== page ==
Royal Devon & Exeter to go live with Epic EPR in 2020

Four years after choosing Epic as its preferred Electronic Patient Record supplier, NHS Improvement approves a business case for Royal Devon & Exeter NHS Foundation Trust to start the deployment of the system.
By Leontina Postelnicu
10:12 AM
Royal Devon & Exeter Hospital

[London, UK] NHS Improvement has approved a business case for Royal Devon & Exeter NHS Foundation Trust (RD&E) to start the implementation of an Electronic Patient Record (EPR) system to replace paper-based processes, part of a £42m transformation programme dubbed MY CARE.

The deployment will start in September this year, with a planned go live halfway through 2020.  

The announcement comes four years after RD&E chose Epic as its preferred supplier for the EPR system.

The trust is currently looking for a new Chief Information Officer, with a spokesperson confirming that recruitment is now ‘underway’.

“The transformation of our services, enabled by the new technology, will give all clinicians a much more comprehensive picture of their patients and their healthcare in a fraction of the time,” said Tracey Cottam, RD&E Director of Transformation and Organisational Development.  

Through the MY CARE programme, patients and authorised clinicians will also have access to the Epic MyChart portal, which was recently rated as the leading patient portal among healthcare professionals in the 2018 Best in KLAS report.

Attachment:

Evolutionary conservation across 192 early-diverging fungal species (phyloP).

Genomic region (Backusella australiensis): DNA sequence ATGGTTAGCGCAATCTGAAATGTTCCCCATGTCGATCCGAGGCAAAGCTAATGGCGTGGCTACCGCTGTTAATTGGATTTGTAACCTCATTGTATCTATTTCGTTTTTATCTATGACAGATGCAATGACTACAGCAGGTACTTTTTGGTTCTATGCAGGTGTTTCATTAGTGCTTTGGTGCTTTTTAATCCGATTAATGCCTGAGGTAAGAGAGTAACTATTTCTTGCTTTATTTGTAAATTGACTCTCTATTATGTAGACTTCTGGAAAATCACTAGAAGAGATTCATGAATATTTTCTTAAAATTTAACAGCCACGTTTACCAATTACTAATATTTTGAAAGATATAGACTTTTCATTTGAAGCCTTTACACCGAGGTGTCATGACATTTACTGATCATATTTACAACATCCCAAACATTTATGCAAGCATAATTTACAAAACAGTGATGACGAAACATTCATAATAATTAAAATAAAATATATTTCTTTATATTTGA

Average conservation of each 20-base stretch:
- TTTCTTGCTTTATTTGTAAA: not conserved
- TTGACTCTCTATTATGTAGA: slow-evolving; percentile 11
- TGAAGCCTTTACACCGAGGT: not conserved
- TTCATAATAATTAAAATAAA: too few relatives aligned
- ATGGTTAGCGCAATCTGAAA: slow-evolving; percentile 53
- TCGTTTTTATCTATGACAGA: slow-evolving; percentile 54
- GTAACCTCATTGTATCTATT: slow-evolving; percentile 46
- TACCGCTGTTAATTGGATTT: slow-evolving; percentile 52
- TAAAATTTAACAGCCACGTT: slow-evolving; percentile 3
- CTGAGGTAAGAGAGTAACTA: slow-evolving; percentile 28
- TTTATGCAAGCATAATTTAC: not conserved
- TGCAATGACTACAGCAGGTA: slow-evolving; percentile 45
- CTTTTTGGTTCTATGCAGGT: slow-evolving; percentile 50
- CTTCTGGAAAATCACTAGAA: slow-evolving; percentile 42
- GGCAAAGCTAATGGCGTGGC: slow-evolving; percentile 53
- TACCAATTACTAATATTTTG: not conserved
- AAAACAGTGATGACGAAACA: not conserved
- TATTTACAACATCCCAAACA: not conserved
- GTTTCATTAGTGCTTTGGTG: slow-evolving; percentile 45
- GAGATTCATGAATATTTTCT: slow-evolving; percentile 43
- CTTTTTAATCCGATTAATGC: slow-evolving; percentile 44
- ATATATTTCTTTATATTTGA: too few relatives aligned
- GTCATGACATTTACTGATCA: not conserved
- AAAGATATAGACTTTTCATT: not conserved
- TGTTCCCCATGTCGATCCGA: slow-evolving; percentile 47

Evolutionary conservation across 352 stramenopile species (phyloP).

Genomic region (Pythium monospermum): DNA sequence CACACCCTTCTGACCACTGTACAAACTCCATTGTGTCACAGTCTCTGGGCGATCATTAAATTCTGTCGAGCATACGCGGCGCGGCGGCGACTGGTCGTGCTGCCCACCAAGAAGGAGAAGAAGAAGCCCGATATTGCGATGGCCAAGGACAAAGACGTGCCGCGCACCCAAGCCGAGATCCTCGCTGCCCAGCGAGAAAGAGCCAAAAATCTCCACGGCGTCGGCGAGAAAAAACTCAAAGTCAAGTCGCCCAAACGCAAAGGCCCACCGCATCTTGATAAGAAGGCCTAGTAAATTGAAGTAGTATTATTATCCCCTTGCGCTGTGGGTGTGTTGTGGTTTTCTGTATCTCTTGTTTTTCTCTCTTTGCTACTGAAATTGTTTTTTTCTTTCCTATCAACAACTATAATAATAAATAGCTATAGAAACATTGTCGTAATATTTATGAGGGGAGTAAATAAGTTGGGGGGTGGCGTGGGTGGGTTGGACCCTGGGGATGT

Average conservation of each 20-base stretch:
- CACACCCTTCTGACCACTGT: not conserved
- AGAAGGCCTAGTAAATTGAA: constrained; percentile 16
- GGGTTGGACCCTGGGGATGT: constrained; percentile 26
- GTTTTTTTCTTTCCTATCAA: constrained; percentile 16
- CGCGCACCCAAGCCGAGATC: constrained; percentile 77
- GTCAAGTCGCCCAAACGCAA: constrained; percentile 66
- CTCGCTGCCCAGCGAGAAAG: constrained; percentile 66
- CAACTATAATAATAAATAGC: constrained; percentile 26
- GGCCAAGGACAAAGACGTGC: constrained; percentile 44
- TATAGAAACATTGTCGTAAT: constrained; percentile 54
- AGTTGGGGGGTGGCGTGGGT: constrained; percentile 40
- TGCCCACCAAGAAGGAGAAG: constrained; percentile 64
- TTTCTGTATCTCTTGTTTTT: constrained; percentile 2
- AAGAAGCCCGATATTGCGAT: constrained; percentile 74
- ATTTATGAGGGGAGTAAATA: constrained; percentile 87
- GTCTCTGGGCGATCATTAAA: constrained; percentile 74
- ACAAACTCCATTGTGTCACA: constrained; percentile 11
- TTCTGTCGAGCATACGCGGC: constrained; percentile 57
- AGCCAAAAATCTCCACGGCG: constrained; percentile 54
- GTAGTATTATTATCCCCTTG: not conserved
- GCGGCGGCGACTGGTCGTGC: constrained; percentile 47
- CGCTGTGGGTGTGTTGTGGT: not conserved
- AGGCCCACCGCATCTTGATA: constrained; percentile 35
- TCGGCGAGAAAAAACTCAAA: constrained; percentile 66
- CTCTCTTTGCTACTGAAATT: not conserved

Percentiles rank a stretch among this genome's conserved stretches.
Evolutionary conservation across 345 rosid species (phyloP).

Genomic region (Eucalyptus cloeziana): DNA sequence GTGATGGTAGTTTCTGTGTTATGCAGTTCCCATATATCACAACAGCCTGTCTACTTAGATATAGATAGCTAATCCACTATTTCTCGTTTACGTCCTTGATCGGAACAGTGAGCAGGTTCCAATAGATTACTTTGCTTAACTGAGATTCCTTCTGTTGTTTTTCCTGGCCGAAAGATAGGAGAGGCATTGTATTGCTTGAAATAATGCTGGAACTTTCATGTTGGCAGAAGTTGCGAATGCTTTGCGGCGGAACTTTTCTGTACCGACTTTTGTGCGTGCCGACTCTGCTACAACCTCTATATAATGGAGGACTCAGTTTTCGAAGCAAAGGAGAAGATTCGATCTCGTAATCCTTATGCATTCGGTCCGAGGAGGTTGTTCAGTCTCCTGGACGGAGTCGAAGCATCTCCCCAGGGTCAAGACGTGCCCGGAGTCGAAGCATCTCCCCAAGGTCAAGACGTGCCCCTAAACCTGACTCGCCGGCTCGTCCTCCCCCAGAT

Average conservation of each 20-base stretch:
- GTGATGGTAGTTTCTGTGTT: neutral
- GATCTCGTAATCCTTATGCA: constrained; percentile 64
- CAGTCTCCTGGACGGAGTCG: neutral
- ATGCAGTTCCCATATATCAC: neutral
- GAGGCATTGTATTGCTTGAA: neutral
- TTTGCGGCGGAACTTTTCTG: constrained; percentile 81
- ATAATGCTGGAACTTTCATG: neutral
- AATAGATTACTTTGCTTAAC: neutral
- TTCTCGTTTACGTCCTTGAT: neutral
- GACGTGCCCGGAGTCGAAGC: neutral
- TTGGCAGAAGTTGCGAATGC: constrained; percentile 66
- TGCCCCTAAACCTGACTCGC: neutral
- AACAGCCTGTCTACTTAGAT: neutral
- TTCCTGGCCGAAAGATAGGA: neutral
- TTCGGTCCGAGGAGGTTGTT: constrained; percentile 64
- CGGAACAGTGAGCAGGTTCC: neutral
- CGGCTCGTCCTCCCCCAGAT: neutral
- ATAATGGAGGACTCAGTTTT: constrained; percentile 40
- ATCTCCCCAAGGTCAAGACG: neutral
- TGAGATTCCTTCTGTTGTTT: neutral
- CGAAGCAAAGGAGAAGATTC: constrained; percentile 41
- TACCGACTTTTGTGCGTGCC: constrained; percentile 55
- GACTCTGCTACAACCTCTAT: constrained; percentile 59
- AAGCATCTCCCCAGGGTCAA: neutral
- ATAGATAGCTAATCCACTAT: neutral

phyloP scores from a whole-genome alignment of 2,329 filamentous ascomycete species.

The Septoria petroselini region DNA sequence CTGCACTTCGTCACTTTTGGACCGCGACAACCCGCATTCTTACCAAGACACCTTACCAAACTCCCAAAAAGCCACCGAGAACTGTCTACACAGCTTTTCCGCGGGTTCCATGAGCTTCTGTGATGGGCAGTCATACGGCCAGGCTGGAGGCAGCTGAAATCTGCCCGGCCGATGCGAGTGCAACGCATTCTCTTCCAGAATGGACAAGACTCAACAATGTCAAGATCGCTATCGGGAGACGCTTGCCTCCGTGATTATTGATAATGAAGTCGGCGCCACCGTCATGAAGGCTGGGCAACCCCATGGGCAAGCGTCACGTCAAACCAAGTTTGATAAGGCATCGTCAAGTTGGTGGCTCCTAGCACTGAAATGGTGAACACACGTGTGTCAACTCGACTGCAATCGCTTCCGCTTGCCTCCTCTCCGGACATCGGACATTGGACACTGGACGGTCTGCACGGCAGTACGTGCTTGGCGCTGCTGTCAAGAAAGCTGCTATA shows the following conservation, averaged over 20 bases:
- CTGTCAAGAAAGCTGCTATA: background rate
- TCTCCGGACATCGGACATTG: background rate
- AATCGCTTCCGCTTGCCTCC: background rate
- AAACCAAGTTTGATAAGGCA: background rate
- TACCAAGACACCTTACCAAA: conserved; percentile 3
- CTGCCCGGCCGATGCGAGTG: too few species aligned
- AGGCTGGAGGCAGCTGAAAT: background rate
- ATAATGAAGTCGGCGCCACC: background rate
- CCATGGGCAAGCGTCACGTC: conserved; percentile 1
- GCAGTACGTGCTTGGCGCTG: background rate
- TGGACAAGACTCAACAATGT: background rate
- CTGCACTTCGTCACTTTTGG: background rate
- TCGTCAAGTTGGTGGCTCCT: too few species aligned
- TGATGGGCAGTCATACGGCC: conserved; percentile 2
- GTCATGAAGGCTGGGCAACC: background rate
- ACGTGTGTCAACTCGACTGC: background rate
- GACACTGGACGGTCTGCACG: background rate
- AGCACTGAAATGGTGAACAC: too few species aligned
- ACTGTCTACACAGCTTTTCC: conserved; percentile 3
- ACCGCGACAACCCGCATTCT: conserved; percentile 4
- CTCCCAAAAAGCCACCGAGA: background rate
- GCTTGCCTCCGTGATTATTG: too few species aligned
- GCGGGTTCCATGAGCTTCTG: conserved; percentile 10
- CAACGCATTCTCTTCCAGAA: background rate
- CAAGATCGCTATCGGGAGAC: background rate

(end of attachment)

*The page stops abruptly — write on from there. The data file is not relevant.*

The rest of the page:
“Alongside Cambridge University Hospitals, Great Ormond Street Hospital, and University College London Hospitals, RD&E now joins a growing cohort of the United Kingdom’s health information technology leaders who are part of an Epic community where innovation and collaboration are improving patient care,” said Judy Faulkner, Epic CEO and Founder.    

Last year, RD&E sued IT supplier Atos for an alleged breach of a five-year health record scanning and electronic document management services contract, reportedly signed in 2011.

The system provided, which went live the following year, was ‘unacceptably slow’, the trust said, bringing a claim for £7.9m in damages. 

However, a preliminary ruling found that RD&E could only seek the £4.9m cost of its initial contract with Atos.

This week, a spokesperson for the trust told BJ-HC:

“The RD&E no longer has a contractual relationship with Atos.

“The claims and counterclaims between the RD&E and Atos have been settled on terms which are confidential to the parties. As such, we are unable to comment further on these matters.”